The icon


Regarded as the “God of Cricket” by many, prayers were offered to Tendulkar across India as he played his final Test match. PHOTO/Noah Seelam/ AFP Getty/Al Jazeera

With the retirement of Sachin Tendulkar from international cricket, it would be topical to examine his legacy not just as a cricketer but also as a global sporting celebrity. While Tendulkar is, of course, handicapped by the fact that he earned his laurels in a sport with limited global appeal, it would be reductionist to perceive him merely as a great cricketer. This article attempts to understand the socio-cultural phenomenon that Tendulkar has been in cricket-consuming India for most part of his international career and establishes a parallel with Pele and Diego Maradona, global football legends from two developing South American nations with a vast, stratified football-obsessed population.

Mortals or Messiahs?

Recently, Tendulkar played his last Ranji Trophy match for Mumbai in Lahli, a village in Haryana. Coverage of the match on the national news channels—one of the very rare occasions when 24/7 news channels covered a Ranji Trophy game—focussed on sound bites from the local population. Particularly poignant was what a villager told a national news channel: that he viewed Tendulkar as Lord Ram.

For those uninitiated in Hindu mythology, Ram is a reincarnation of Vishnu who lived the life of a perfect human mortal devoid of the flamboyance of a miracle-performing god. The gentleman in Lahli could very well have been influenced by media narratives about Tendulkar being a grounded family man despite being a supremely wealthy citizen in a massively stratified developing country—a throwback to his upbringing in a middle-class family. In the past, India’s electronic media have reported how photos of the Mumbai genius are being subjected to traditional Hindu worship across the country—one instance being after his match-winning knock of 98 off 75 deliveries against Pakistan in the 2003 ICC World Cup.

Tendulkar has pretty much embodied the mass public consumption of cricket in India which, in turn, has kept global cricket in the pink of health—the advertising revenue from the country has helped the sport to sustain itself globally over the previous decade and a half. Tendulkar’s excellence on the field for a little over two decades has represented the global aspirations of a gigantic middle-class population of a developing nation which left behind a rather insular “socialist” past and sped into a competitive, global era of economic inter-dependence in 1991.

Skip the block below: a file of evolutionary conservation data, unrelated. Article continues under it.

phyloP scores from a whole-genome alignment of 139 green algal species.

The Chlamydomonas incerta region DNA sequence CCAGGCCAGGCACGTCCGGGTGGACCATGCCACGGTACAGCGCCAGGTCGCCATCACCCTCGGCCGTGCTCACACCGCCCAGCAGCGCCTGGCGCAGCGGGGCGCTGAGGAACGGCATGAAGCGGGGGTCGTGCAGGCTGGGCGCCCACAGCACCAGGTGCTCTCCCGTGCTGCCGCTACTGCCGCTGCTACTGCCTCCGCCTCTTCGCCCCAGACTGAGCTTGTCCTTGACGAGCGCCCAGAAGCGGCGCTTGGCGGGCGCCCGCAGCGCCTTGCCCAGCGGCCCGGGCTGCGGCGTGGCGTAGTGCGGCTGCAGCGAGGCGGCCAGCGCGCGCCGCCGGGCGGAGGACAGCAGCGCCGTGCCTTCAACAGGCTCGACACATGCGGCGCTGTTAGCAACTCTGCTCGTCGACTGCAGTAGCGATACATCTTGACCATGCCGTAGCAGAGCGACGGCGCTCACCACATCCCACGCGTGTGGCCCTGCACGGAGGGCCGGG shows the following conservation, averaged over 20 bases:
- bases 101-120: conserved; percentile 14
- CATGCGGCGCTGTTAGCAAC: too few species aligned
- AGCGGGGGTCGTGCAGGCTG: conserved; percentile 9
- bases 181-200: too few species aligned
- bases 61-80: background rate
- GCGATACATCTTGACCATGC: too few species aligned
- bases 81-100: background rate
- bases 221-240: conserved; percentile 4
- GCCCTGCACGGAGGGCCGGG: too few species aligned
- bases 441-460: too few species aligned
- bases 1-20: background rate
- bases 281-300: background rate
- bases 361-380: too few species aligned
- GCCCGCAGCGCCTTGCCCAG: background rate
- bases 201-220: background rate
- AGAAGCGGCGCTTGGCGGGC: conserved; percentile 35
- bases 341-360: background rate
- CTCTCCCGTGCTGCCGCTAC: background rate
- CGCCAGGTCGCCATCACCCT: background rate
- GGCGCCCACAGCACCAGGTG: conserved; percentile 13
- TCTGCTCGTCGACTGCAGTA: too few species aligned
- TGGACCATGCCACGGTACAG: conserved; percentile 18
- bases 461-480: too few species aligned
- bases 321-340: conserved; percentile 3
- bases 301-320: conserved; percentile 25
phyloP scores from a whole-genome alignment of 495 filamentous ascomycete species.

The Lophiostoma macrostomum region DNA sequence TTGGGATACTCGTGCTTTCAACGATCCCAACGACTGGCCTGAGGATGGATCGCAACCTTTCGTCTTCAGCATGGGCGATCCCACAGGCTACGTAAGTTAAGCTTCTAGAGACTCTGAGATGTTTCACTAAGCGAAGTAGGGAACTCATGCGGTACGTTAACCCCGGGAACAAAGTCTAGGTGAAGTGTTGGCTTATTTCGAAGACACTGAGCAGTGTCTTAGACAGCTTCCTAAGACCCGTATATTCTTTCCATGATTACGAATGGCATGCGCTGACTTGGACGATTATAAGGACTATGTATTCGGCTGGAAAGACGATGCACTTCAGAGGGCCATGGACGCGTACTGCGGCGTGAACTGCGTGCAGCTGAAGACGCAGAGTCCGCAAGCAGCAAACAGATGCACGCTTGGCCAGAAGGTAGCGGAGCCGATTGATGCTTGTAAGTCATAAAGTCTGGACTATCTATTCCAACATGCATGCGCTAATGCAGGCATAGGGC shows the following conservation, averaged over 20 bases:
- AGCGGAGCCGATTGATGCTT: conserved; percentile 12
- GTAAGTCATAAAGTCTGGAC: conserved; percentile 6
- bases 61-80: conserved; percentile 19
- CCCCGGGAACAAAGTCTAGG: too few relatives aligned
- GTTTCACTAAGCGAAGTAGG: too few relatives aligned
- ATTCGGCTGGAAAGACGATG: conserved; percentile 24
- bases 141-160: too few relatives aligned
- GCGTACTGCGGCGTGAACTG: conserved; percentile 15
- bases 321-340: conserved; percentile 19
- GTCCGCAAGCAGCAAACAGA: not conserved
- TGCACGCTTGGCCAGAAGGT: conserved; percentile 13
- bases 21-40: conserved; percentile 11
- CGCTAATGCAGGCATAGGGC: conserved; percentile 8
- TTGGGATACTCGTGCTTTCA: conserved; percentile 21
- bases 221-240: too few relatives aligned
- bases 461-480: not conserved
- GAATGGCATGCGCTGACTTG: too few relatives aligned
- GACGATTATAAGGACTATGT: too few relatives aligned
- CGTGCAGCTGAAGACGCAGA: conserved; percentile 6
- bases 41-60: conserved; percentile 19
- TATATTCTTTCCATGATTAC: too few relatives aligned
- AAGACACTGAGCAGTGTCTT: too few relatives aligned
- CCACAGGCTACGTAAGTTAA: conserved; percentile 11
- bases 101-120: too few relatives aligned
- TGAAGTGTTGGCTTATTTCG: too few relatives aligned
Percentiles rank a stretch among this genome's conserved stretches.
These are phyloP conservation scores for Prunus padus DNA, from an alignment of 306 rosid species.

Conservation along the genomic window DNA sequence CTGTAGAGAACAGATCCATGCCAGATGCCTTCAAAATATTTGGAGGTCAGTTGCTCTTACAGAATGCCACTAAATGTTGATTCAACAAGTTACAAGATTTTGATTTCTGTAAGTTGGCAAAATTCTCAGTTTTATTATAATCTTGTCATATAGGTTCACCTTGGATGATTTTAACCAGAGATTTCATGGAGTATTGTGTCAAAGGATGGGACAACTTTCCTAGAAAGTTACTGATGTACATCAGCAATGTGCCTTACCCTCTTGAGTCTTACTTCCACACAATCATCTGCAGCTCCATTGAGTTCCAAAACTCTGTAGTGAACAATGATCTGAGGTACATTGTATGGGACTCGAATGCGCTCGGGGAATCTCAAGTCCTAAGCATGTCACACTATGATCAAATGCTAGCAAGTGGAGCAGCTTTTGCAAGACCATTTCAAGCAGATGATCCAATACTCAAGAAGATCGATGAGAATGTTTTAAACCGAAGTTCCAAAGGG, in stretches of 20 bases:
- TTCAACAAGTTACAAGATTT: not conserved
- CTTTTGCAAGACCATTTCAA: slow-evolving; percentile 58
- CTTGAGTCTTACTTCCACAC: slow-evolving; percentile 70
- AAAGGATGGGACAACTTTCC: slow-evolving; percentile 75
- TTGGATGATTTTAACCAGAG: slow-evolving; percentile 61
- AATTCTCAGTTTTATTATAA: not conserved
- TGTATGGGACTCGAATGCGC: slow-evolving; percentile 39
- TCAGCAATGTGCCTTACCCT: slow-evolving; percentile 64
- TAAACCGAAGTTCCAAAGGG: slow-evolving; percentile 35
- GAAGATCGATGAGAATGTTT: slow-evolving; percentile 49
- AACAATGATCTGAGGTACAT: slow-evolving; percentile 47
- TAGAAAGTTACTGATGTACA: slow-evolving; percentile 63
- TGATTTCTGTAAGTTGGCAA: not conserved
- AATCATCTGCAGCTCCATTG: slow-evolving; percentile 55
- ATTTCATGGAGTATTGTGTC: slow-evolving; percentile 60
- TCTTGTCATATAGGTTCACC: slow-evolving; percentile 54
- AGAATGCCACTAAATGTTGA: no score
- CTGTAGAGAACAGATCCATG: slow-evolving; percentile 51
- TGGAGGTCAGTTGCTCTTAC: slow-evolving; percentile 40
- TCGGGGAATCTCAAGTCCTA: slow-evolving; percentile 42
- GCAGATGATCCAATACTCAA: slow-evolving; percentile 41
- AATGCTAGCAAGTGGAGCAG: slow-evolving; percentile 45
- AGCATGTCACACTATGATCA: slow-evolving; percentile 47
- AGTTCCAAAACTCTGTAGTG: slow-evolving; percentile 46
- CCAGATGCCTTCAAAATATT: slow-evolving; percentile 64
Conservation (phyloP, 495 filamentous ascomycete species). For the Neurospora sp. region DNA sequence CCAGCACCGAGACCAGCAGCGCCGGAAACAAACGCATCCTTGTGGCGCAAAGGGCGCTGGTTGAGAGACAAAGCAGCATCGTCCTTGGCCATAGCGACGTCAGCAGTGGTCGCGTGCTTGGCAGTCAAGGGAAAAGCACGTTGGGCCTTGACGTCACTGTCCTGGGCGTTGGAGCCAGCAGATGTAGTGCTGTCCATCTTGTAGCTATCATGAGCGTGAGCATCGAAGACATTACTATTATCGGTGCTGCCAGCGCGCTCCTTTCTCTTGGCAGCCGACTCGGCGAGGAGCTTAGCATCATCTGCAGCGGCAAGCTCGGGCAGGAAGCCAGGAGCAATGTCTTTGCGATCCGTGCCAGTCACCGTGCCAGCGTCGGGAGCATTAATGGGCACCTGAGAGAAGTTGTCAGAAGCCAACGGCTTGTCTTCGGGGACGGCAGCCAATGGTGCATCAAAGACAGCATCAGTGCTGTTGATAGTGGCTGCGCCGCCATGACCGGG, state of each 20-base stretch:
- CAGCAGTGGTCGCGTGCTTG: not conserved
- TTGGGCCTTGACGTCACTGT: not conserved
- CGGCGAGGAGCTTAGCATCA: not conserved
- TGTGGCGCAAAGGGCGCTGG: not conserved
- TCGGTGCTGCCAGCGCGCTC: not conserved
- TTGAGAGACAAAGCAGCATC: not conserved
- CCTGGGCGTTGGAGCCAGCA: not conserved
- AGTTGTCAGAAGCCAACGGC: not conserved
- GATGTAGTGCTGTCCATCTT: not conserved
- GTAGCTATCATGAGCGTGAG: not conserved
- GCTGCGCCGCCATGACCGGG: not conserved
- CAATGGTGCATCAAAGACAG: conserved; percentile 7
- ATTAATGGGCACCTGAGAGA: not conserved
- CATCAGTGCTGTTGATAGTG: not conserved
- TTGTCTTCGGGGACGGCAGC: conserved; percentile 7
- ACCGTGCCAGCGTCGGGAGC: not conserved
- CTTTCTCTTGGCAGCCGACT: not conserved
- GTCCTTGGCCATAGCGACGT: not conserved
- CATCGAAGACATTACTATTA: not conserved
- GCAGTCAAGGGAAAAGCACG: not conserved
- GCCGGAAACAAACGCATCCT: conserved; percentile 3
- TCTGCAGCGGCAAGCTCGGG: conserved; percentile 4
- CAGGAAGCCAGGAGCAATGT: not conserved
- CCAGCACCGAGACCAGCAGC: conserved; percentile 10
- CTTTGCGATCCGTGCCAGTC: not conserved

Like the Indian genius, Maradona, too, had crowds swooning over him. It is well documented that he has a syncretic religion after him in Argentina which is modelled along the tenets of Catholicism. In Naples, southern Italy, “El Diego” is perceived as a co-patron saint of the city for his title-win-inspiring exploits for the city’s football club Napoli in the then most competitive league in the world, the Serie A, in 1986-87 and 1989-90.

Argentinean and Neapolitan media have, at various times, pointed out a parallel between the massive ups and downs of Maradona’s roller-coaster journey through life—beginning with the legend’s birth into the depths of poverty in a Buenos Aires shantytown much like the humble surroundings of Jesus Christ’s birth—and the Messiah-Crucifixion-Resurrection pattern of Jesus Christ’s life. Maradona’s own messianic moment came in the 1986 FIFA World Cup in Mexico, when as the national captain and the team’s master creator he orchestrated a memorable title triumph for Argentina. The country then had just clawed its way to democracy after the tyranny of the military junta regime; it had emerged from the humiliating defeat in the Falklands War of 1982 scathed by the military government’s warmongering chauvinism and its people were yearning for global recognition on the basis of economic growth. Sporting excellence in 1986 offered a perfect opportunity for them to actualise their economic aspirations.

European football was, in the later part of 1980s, in the midst of an emerging global media revolution just as cricket in India was in the later part of the 1990s. The sporting peaks of Maradona and Tendulkar, therefore, were beamed into the living rooms and bedrooms of millions of fans through sports networks and the electronic news media in Argentina, Italy and India made a killing by programming based on the pocket-sized geniuses.

The Pele factor

Tendulkar’s largely non-controversial personality is, of course, a far cry from Maradona’s life. The Mumbai maestro is, in this aspect, more reminiscent of the Brazilian legend Pele, who was voted the best footballer of the 20th century by a FIFA-commissioned panel of experts though the Brazilian finished second to Maradona in the people’s poll for the Player of the Century.

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